R: I love Messenger. I really do think it’s the future here. It’s so new from an advertising perspective. I was just in a Facebook group yesterday where people are going off about Messenger. It was very interesting because I was listening to what they were saying and what was annoying them about it. I just kind of chimed in, I said, “Look,” I said, “I totally get what you’re saying.” They were saying that they thought it was going to be a flash in the pan. I disagree. I do think that it really is the future. Platforms like Messenger, WhatsApp, and all that stuff is only growing. It’s an amazing opportunity to have one-to-one conversations. What people were saying that they didn’t like is that they’re just getting pushed messages. People just pushing messages, and it felt very automated. Well, we have to remember that Messenger is a permission-based platform. As these people were saying in the group there, they felt it was intrusive. Well, the reality of it is, in Messenger platforms, just like text messaging, for example, ads are going to be in there. If you do it right though from a permission-based marketing, always asking people, letting people know what you have, but asking if they want to see it and not just pushing it. Again, that’s going to improve the user experience and not ruin it for people who are doing it the right way. The conversation I was having with all those people, they were like, “Totally, that’s what we want to see. We’d much rather see it rather than just getting messages pushed to us.” I think the opportunity, as I mentioned before, like one-to-one, yes, you can automate the experience, but the idea is to automate it to a point that leads into a personal connection, personal conversation, and not being overly automated from the perspective of like, “You know what? This feels like I’m talking with a bot.” Again, going back to the earlier conversation about segmentation, bots and stuff like that from within Messenger are an amazing opportunity to segment people and have very specific conversations, such that you’re able to help them specifically with wherever they’re at in their business or in the customer journey. I’m very excited about Messenger. We’ve been playing around it for several months now. Really, really happy with the results. I do not think it’s going anywhere. I think that how people use it, we’re really going to see it evolve, but I think the important thing there is to understand that this is an opportunity to learn more about our customers to better serve them, and to ensure that at some point, is leading to a more personalized conversation to make sure that we’re serving them the best way possible.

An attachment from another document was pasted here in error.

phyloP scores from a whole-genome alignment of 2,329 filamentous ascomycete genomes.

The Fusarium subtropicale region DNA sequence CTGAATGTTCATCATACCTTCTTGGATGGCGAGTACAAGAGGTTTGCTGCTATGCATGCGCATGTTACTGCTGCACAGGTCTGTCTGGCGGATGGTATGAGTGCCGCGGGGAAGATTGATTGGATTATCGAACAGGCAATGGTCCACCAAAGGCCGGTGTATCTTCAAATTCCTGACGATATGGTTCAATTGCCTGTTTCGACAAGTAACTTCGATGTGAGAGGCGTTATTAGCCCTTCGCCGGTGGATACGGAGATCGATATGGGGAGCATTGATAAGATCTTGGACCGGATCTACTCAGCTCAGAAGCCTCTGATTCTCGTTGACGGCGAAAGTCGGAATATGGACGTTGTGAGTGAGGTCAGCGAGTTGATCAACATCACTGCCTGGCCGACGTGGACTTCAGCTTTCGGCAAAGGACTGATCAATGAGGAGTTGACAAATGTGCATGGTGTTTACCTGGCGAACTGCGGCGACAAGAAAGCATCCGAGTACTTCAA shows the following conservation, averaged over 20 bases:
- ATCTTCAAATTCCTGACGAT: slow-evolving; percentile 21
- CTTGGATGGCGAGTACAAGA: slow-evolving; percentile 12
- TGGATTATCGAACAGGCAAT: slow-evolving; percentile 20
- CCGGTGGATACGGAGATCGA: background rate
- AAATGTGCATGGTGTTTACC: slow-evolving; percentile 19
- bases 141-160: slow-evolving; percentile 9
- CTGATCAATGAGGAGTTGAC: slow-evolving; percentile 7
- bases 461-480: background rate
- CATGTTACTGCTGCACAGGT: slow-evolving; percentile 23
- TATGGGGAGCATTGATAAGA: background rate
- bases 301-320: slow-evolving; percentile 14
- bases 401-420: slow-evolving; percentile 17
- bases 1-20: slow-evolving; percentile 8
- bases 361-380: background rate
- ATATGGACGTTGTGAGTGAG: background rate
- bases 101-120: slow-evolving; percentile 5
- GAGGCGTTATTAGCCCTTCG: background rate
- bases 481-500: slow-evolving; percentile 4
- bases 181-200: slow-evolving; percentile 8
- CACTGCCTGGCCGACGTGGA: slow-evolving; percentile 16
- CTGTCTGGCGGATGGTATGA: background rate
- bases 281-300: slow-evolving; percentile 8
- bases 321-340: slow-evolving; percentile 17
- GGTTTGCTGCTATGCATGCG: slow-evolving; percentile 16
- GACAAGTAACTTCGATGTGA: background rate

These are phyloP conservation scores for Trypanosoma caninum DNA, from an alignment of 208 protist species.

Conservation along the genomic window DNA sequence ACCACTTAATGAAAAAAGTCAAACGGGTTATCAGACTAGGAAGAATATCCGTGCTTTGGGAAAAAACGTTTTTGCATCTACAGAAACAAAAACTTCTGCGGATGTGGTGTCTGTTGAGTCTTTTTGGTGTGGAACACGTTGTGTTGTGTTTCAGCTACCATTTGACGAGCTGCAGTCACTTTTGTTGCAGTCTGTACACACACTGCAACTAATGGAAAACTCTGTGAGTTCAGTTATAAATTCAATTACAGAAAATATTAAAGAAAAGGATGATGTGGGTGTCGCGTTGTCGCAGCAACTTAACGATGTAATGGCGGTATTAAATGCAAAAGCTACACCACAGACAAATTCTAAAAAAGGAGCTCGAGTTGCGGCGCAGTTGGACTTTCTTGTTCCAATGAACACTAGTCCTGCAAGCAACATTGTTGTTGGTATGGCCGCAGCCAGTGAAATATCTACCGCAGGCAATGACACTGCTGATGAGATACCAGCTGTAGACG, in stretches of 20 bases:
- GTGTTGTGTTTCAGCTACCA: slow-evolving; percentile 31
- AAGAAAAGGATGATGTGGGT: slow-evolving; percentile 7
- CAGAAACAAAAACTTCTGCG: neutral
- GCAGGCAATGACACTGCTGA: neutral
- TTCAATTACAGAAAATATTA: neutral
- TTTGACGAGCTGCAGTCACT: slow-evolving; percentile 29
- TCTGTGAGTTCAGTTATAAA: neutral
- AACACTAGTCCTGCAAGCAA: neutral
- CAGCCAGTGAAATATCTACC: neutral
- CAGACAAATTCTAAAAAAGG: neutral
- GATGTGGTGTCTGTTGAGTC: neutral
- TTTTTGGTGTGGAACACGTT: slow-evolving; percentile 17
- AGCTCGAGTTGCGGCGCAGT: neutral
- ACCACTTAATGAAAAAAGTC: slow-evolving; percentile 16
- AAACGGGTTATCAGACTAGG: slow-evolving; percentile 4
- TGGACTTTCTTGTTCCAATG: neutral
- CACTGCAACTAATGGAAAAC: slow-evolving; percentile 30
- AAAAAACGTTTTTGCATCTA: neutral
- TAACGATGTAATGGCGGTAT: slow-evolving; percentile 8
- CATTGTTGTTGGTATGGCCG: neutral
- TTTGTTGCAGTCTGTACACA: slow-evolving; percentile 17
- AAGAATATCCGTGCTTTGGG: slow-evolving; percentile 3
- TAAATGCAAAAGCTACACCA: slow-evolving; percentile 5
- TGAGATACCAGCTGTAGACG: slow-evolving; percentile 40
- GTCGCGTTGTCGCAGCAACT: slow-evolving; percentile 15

S: It reminds me of the early days of email marketing where businesses were just using email to blast out their marketing messages instead of doing trigger-based emails. Then, trigger-based emails became a thing. Let’s say you leave your cart and you never check out. You get a trigger-based email that says, “Hey, you want an extra discount? You want an extra incentive for completing your order?” That makes a lot of sense. It adds a lot of value. That’s a very different thing than getting an email every three days from some retailer that’s blasting stuff to everybody. Kind of like Messenger these days where it’s been a week or whatever now and you get another blast from one of these providers that you said ‘yes’ to that you will participate in their Messenger conversation and then you didn’t realize what you’re going to get is a whole bunch of blasts every week or so.